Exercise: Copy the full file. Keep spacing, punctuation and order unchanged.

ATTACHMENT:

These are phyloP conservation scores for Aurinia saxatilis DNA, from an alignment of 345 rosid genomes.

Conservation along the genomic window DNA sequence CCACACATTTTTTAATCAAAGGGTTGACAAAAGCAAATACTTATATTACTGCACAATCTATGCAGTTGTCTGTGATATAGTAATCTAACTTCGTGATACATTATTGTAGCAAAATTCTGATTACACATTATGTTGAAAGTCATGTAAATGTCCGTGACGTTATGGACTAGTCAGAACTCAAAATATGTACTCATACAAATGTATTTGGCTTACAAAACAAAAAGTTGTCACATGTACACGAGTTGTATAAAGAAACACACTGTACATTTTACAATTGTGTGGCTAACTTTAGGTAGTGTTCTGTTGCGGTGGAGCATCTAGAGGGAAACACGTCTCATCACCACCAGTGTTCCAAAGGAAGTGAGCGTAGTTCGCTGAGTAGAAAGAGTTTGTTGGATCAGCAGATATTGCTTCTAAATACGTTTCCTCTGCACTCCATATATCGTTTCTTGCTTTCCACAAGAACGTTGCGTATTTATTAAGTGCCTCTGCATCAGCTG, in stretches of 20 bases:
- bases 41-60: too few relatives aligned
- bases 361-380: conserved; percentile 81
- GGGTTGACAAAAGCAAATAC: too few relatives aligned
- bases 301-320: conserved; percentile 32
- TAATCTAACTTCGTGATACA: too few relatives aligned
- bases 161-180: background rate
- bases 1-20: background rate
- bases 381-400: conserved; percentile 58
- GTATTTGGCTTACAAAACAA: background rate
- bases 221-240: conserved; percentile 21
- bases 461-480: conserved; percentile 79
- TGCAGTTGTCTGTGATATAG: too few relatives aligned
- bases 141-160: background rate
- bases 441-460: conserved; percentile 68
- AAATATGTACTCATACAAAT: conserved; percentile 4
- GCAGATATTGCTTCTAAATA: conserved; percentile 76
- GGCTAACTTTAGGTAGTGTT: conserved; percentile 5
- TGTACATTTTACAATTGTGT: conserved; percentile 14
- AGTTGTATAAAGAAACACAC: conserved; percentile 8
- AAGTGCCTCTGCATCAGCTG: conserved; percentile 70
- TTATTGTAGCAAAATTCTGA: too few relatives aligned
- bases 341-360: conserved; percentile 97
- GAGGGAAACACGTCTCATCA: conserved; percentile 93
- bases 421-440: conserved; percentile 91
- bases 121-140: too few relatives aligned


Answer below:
These are phyloP conservation scores for Aurinia saxatilis DNA, from an alignment of 345 rosid genomes.

Conservation along the genomic window DNA sequence CCACACATTTTTTAATCAAAGGGTTGACAAAAGCAAATACTTATATTACTGCACAATCTATGCAGTTGTCTGTGATATAGTAATCTAACTTCGTGATACATTATTGTAGCAAAATTCTGATTACACATTATGTTGAAAGTCATGTAAATGTCCGTGACGTTATGGACTAGTCAGAACTCAAAATATGTACTCATACAAATGTATTTGGCTTACAAAACAAAAAGTTGTCACATGTACACGAGTTGTATAAAGAAACACACTGTACATTTTACAATTGTGTGGCTAACTTTAGGTAGTGTTCTGTTGCGGTGGAGCATCTAGAGGGAAACACGTCTCATCACCACCAGTGTTCCAAAGGAAGTGAGCGTAGTTCGCTGAGTAGAAAGAGTTTGTTGGATCAGCAGATATTGCTTCTAAATACGTTTCCTCTGCACTCCATATATCGTTTCTTGCTTTCCACAAGAACGTTGCGTATTTATTAAGTGCCTCTGCATCAGCTG, in stretches of 20 bases:
- bases 41-60: too few relatives aligned
- bases 361-380: conserved; percentile 81
- GGGTTGACAAAAGCAAATAC: too few relatives aligned
- bases 301-320: conserved; percentile 32
- TAATCTAACTTCGTGATACA: too few relatives aligned
- bases 161-180: background rate
- bases 1-20: background rate
- bases 381-400: conserved; percentile 58
- GTATTTGGCTTACAAAACAA: background rate
- bases 221-240: conserved; percentile 21
- bases 461-480: conserved; percentile 79
- TGCAGTTGTCTGTGATATAG: too few relatives aligned
- bases 141-160: background rate
- bases 441-460: conserved; percentile 68
- AAATATGTACTCATACAAAT: conserved; percentile 4
- GCAGATATTGCTTCTAAATA: conserved; percentile 76
- GGCTAACTTTAGGTAGTGTT: conserved; percentile 5
- TGTACATTTTACAATTGTGT: conserved; percentile 14
- AGTTGTATAAAGAAACACAC: conserved; percentile 8
- AAGTGCCTCTGCATCAGCTG: conserved; percentile 70
- TTATTGTAGCAAAATTCTGA: too few relatives aligned
- bases 341-360: conserved; percentile 97
- GAGGGAAACACGTCTCATCA: conserved; percentile 93
- bases 421-440: conserved; percentile 91
- bases 121-140: too few relatives aligned